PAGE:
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John Gant's Surprising Repertoire

In what might be known as the last trade that the Cardinals have made that was selling high on a player rather than selling low or just trading to trade, the St. Louis Cardinals (back in the the winter of 2016, prior to the 2017 season) traded Jaime Garcia to the Atlanta Braves. In fact, the whole thing was absolutely ingenious. As Jen Langosch then-reported, the Cardinals had a $12M option for Garcia's 2017 season. Garcia had a lengthy list of injuries under his belt (actually, above his belt, but the idiom still applies) and was coming off of just his second season with 30+ starts and only his third season with 20+ starts entering his age 30 season. The Cardinals exercised that option solely to shop him around, rather than letting him walk at season's end. I truly believe that they had zero interest in bringing him back to pitch for them in 2017. Jen seems to believe the same as I do.

The Cardinals then flipped Jaime Garcia to the Atlanta Braves for basically three lottery tickets. One of those lottery tickets was a $1 scratcher that was discarded of rather quickly. Luke Dykstra was a second baseman who was described as "scrappy" even at the low minors level. He scrapped his way to AA in his second year with the Cardinals organization but was playing Independent League ball for the Sugar Land Skeeters by mid-August of 2018.

The second of those lottery tickets was another of the $1 scratch off variety. Chris Ellis is a RHP that bounced between AA and AAA for all of 2017 and 2018 before being eligible in the Rule V draft last offseason. The Texas Rangers took him in that draft and immediately sold him to the Kansas City Royals that same day. The Royals had to keep him on the MLB roster or offer him back to the Cardinals. Ellis pitched in one game in the majors and then the Royals offered to send him packing. The Cardinals took their $1 scratcher back and he's pitching in Memphis again - more poorly than ever unfortunately.

The third of those lottery tickets was a right-handed pitcher who had started some games and relieved in some games for the Braves already, but was still just 24 at the time of the trade and had several years left in pre-arb eligibility. It looked as though he might be more of a $ 2 scratcher or $5 scratcher, but the way he has panned out for the big league club during the 2018 and 2019 seasons, I'm beginning to think that he was more of a Mega Millions or Powerball ticket instead. John Gant over the last two seasons (thus far and as of 7/14/19's game) has thrown in 66 games the last two years. He started 19 of them and finished 11 of them. He has a 3.21 ERA and 3.96 FIP in those games. His 1.84 K:BB is not really that great, but the fact that he has 3 saves and 11 holds in 16 save opportunities is quite nice. The fact that his ERA dropped from 3.47 to 2.54 while his WHIP dropped from 1.298 to 0.957 and his H/9 and BB/9 both dropped and his K:BB jumped from 1.67 to 2.44 is also quite nice. In fact, it's the reason I wanted to look into John Gant at all. There was a time prior to the All-Star Break that one Cardinals fan might have sat back and thought, "Is John Gant going to be the Cardinals' All-Star representative this year?" That fan got the answer of "no" back and got to see Paul DeJong play some pretty good abbreviated baseball instead. However, prior to a pretty poor 6 game stretch from June 23 to July 12th, Gant's numbers were even more ridiculously good (34 games, 7-0, 3 saves, 10 holds, 41 innings, 37:10 (3.70) K:BB, 1.54 ERA, .448 OPS allowed, 0.731 WHIP).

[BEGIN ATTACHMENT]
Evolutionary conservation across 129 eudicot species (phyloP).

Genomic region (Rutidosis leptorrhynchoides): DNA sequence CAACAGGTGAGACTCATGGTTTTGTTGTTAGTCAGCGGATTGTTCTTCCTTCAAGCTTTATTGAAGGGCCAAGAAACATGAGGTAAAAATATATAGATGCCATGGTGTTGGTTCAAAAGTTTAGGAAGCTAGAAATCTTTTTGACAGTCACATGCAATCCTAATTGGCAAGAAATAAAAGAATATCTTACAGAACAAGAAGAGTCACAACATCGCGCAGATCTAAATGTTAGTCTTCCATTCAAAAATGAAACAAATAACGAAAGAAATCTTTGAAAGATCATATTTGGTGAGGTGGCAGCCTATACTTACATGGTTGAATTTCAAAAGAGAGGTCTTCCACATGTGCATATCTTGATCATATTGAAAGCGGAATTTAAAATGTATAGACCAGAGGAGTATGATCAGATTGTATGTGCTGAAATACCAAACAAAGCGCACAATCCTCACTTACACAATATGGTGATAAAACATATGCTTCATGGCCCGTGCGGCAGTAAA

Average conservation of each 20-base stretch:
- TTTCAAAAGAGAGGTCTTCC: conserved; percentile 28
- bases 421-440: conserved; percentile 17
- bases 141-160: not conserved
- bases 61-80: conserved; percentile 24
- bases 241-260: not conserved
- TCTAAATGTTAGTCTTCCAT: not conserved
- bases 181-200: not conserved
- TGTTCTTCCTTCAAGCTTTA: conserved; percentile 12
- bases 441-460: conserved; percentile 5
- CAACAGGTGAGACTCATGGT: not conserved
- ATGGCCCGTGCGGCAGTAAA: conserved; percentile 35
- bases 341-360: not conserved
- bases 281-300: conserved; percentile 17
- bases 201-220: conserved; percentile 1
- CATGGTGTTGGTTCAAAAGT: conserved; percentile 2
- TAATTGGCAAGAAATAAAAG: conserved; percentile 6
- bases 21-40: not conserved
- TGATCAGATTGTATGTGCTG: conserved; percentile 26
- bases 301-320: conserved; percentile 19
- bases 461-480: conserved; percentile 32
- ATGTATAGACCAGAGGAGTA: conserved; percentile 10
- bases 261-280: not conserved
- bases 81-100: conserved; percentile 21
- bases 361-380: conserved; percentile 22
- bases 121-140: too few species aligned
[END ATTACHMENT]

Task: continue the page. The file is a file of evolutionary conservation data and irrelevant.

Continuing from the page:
What I want to do the rest of this article is look at more deeply at John Gant's repertoire. You see, in trying to decide what I was going to research for an article today I was perusing Statcast and trying to figure out more about spin rate. Spin rate is the amount of spin measured on a pitcher's pitch and it is measured in revolutions per minute (rpm). I suggest clicking on that link and reading more, but basically to summarize: The higher the spin rate, the better - except for change ups and knuckle balls, then the opposite is true.

This article was inspired by research that was simply looking at which Cardinals had the highest spin rates in the Statcast era (spin rates have been measured since 2015) by pitch. It turns out that John Gant in 2019 has the highest spin rate on a 4-seamer of any Cardinals' pitcher since 2015. It also turns out that John Gant in 2019 has the highest spin rate on a 2-seamer or sinker of any Cardinal pitcher since 2015. It also turns out that John Gant in 2019 has the 6th lowest spin rate on a change up of any Cardinal pitcher since 2015. (All of those had a 100 pitch caveat on there to get a good sample size. If you drop the sample size to 75 to incorporate John Gant's curve ball, which only had 76 uses so far in 2019, you get the next tidbit.) It turns out that John Gant in 2019 has the 8th highest spin rate on a curveball of any Cardinals' pitcher since 2015 as well. (Side note: Adam Wainwright and Jaime Garcia have 5 of the 7 seasons ahead of Gant on the curveball list.)